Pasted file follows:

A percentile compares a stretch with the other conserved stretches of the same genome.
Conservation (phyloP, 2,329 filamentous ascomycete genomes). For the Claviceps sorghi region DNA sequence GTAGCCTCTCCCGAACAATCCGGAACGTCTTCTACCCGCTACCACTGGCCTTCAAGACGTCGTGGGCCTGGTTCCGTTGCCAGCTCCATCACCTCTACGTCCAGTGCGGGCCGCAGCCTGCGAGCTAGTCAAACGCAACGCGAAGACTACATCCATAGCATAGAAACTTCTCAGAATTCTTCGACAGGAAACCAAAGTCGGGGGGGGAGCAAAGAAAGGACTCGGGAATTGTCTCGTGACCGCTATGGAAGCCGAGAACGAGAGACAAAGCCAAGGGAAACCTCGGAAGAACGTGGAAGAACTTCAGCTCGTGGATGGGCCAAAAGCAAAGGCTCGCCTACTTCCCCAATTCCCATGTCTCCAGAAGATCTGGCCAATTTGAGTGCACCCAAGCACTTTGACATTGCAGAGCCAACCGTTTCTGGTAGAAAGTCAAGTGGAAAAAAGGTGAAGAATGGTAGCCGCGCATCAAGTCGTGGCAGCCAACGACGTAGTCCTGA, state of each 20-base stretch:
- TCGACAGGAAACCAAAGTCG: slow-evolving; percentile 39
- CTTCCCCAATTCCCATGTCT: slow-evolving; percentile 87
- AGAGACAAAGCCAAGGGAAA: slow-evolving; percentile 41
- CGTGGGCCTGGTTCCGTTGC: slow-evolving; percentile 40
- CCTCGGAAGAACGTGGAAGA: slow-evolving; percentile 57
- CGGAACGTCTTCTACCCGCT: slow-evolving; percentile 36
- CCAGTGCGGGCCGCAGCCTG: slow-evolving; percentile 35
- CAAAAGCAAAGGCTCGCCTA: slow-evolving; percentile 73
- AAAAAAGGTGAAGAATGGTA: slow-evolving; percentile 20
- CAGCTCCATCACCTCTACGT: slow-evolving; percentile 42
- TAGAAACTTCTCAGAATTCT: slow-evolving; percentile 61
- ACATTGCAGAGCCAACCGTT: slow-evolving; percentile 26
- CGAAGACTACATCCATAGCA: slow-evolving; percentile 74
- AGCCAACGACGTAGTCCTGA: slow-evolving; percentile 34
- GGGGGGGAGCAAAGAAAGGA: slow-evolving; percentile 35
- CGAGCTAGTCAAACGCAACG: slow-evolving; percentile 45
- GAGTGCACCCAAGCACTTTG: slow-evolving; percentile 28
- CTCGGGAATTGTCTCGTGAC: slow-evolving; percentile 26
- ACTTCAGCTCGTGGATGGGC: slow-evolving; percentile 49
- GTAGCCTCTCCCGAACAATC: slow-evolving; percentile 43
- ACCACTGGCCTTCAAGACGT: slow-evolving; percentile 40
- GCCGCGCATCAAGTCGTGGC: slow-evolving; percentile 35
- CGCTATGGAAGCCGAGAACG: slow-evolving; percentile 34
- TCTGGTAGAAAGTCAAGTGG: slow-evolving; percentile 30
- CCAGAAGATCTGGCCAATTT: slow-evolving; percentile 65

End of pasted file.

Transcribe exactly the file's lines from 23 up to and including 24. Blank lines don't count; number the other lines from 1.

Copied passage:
- ACCACTGGCCTTCAAGACGT: slow-evolving; percentile 40
- GCCGCGCATCAAGTCGTGGC: slow-evolving; percentile 35